Stockstill, injured when she fell in the Hardee's operated by Prime Foods, appeals from the grant of summary judgment to the company.
Viewed with all inferences in favor of Stockstill, opponent of summary judgment, Lau's Corp. v. Haskins, 261 Ga. 491 (405 SE2d 474) (1991)
, the evidence was that she and a friend had gone into the Hardee's to get a cup of coffee and wait for some friends who were shopping across the street. Stockstill was of retirement age and wore a back brace due to problems with her vertebrae. They obtained their coffee and sat at a table where they could see the shopping center.
While they were seated, Franklin, an employee of Prime Foods, prepared to perform one of two daily routine moppings of the dining room floor. He placed at least four warning signs around the dining area. These signs were two feet tall, bright yellow, and bore the warning "Caution Wet Floor." Franklin then inspected the dining floor area and did not find any evidence of any foreign substances. The floor was mopped with clean warm water, to which had been added a non-greasy bleach sanitizer. The evening before, as was customary every evening, the floor had been mopped with detergent after closing.
According to her deposition, Stockstill did not see the signs or Franklin mopping before she fell. There is no evidence that she was prevented from seeing them by any distraction created by Prime Foods. She said she got up from the table and began to walk toward the door behind her friend, Weldon. Weldon was a couple of feet in front of her and Stockstill was looking straight ahead and down as she walked. Both of her feet went out from under her at the same time and she fell about five feet from the table where she had been sitting. Weldon, walking in front of Stockstill, had no trouble traversing the floor.
Stockstill stated that, after she fell, the floor felt wet and greasy. 1
Hayes, the assistant manager of the Hardee's, stated that, in addition to the twice daily moppings, all employees were instructed to periodically check the floor for foreign substances and take corrective actions if necessary. Further, at the time in question, Franklin had just finished emptying the trash from inside and it was company policy that the floors be mopped with the water/sanitizer mixture after trash had been emptied. Franklin stated that, after Stockstill fell, he noticed that one of the wet floor signs was five feet from where she fell.
1. While Stockstill has made some allusion, see fn. 1, supra, to the fact that the floor felt "greasy," that is not enough, on summary judgment, to carry her case with regard to the presence of a foreign substance. " 'In passing upon a motion for summary judgment, a finding of fact which may be inferred but is not demanded by circumstantial evidence has no probative value against positive and uncontradicted evidence that no such fact exists. When uncontradicted and unimpeached evidence is produced as to the real facts, the inference disappears, and does not create a conflict in the evidence so as to require its submission to a jury.' [Cit.]" Lea v. American Home Equities, 210 Ga. App. 214 (1) (435 SE2d 734) (1993)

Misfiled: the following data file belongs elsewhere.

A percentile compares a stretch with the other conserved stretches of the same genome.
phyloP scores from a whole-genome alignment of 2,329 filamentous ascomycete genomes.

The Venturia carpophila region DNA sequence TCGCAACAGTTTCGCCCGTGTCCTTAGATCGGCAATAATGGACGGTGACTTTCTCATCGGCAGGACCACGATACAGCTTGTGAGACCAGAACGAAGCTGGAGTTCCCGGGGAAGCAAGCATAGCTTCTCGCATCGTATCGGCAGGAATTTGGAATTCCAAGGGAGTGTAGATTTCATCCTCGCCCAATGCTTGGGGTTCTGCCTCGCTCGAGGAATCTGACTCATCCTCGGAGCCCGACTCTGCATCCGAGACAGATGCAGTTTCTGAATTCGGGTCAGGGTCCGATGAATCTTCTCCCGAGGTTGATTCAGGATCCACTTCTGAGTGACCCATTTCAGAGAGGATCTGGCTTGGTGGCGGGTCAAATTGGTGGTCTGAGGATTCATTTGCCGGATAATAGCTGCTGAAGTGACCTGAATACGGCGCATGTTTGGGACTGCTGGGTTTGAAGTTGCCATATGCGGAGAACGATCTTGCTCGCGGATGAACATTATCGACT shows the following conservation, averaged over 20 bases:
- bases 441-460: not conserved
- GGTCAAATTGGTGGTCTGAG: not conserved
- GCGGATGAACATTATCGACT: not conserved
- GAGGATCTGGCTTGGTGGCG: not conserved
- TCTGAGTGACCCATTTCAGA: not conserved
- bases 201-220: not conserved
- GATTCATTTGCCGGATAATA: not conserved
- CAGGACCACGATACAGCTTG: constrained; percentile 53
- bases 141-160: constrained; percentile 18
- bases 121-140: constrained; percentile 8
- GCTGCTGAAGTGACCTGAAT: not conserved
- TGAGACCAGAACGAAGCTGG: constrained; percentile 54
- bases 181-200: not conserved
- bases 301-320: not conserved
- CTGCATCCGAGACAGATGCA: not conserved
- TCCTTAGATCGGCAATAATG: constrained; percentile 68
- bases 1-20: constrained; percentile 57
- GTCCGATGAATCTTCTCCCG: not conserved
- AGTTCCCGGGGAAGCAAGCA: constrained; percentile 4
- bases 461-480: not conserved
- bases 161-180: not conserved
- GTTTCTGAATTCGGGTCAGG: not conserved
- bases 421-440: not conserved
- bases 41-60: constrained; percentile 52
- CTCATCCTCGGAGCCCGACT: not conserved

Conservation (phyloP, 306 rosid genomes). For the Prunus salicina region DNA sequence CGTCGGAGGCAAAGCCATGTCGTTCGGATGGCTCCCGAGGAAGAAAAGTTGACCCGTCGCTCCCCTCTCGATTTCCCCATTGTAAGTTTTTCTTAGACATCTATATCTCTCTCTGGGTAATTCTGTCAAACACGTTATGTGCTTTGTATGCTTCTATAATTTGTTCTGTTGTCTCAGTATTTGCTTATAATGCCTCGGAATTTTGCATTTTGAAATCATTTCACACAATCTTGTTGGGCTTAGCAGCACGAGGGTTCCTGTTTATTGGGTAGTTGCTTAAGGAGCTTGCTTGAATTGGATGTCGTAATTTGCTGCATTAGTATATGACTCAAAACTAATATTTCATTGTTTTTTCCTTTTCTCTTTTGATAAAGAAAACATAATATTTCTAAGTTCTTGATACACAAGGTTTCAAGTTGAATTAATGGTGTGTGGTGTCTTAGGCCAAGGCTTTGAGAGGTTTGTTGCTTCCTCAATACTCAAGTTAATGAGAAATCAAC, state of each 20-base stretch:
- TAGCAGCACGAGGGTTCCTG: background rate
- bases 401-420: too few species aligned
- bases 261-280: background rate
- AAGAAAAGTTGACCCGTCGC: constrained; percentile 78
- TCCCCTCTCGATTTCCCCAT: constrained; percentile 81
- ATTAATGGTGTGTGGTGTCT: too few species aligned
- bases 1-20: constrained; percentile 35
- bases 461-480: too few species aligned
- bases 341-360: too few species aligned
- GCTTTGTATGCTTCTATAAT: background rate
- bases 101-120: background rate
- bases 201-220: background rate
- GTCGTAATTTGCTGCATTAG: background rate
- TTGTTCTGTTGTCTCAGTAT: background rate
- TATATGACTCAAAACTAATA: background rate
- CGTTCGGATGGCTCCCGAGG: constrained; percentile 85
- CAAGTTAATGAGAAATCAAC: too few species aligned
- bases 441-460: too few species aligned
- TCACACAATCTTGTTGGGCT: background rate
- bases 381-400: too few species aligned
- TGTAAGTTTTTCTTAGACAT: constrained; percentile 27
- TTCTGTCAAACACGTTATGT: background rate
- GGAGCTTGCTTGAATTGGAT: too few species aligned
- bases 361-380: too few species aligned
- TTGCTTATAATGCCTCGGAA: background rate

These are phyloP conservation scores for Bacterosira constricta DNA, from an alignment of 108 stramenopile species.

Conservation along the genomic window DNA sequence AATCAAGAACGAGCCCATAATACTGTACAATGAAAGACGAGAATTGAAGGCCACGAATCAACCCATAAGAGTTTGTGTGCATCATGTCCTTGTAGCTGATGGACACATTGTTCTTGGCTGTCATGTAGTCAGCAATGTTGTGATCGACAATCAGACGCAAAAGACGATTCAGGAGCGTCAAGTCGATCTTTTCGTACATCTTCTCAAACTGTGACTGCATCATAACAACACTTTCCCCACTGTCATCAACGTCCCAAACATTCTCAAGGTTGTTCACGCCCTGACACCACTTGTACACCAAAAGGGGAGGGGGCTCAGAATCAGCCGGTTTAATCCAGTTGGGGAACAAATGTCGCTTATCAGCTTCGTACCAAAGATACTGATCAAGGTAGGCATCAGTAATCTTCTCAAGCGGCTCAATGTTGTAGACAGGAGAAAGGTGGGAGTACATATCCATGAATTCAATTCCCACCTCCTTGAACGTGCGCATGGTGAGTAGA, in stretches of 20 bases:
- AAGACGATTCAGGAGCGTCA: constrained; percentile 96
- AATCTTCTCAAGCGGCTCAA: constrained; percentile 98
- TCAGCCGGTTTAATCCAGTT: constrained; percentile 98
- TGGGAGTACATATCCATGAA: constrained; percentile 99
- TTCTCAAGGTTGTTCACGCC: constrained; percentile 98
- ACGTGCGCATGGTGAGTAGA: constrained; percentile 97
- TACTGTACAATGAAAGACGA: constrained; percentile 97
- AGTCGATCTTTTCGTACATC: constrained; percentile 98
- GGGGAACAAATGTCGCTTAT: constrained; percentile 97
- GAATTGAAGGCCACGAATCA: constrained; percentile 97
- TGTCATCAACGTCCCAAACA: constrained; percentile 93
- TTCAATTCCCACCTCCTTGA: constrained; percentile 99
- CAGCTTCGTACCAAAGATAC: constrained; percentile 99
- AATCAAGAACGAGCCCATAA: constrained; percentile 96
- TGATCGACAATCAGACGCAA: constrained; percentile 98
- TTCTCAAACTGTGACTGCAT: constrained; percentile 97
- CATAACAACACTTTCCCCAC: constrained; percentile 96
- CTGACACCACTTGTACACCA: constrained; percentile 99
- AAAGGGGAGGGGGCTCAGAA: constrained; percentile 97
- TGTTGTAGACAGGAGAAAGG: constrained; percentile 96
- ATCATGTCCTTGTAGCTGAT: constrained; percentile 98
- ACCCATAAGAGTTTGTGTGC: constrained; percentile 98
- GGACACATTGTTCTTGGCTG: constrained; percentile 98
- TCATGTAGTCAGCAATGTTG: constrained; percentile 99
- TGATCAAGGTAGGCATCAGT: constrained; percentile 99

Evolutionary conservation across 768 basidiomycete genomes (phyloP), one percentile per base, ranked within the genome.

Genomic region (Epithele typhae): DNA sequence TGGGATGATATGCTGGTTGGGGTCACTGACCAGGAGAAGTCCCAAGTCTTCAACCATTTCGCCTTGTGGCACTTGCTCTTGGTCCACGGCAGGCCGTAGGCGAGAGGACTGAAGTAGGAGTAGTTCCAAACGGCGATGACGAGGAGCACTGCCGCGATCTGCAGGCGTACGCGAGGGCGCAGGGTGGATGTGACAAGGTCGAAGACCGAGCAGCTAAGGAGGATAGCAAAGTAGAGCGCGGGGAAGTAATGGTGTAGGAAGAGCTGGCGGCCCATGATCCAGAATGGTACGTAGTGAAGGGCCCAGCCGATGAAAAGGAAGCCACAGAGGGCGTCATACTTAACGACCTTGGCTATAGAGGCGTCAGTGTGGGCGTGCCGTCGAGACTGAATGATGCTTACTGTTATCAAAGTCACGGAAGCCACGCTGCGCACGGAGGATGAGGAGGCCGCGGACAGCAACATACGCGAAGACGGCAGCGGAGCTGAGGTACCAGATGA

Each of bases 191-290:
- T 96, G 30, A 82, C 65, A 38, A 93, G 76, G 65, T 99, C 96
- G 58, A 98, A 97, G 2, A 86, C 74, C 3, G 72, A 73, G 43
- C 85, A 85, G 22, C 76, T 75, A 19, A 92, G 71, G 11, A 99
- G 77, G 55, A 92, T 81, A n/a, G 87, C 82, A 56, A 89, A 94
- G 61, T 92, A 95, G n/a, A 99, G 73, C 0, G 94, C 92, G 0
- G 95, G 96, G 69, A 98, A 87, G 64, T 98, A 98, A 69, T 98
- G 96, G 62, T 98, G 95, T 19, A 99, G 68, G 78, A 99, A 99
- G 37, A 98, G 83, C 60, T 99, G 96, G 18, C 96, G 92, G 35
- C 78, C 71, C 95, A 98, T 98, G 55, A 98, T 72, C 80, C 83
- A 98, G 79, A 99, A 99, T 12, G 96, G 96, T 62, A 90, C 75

Here, Franklin's affidavit stated unequivocally that the mop which he was using at the time of Stockstill's fall was "clean and free of grease." In response, Stockstill submitted her own contention that the floor felt "wet and greasy" and the statement of one of the women with her that she saw the floor was wet after the fall and a young man was standing in the restaurant "with a very dirty and oily looking mop." No issue of fact requiring submission to a jury is made out.
2. "The slip and fall cases involving foreign substances are inapplicable in an instance where the plaintiff alleges that [s]he fell because of the slippery wax, oil or other finish that defendant placed on the floor. Because the defendant applied or authorized the application of the floor treatment, he is presumed to have knowledge of its existence. [Cit.] In this type of case the plaintiff may make out a cause of action by showing an act or omission on the part of the defendant which was the proximate cause of [the] injury and which could not have been avoided by the plaintiff through the exercise of ordinary care. [Cit.]" Alterman Foods v. Ligon, 246 Ga. 620
, 623-624 (272 SE2d 327
Here, there has been no showing of any act or omission on the part of Prime Foods which violated the required standard of care. The duty is one of "ordinary care" and to protect against an "unreasonable risk of harm." Adams v. Winn-Dixie Stores, 192 Ga. App. 892
, 893 (386 SE2d 686
Although Stockstill may not have seen them, it is undisputed that at least four wet floor signs had been placed before Franklin began his routine mopping. " 'This was reasonable and ordinary care on [appellee's] part, even assuming . . . [appellant] did not have equal knowledge of the hazard. To say otherwise would render [appellee] an insurer of its customers' safety, which (it) is not in this state. (Cit.)
There is simply no evidence of negligence on the part of this [appellee].' [Cit.]" Alterman Foods v. Munford, 178 Ga. App. 214
, 215 (342 SE2d 480
While Munford and other cases 2
dealing with mopping by a proprietor have generally occurred in the context of attempting to remove water created by rainy conditions, there is no reason to treat routine maintenance mopping in a different way, absent a showing of negligence in the manner of mopping, which has not been shown here.
Therefore, the grant of summary judgment to Prime Foods was appropriate.
Bovis, Kyle & Burch, J. S. Scott Busby, for appellee.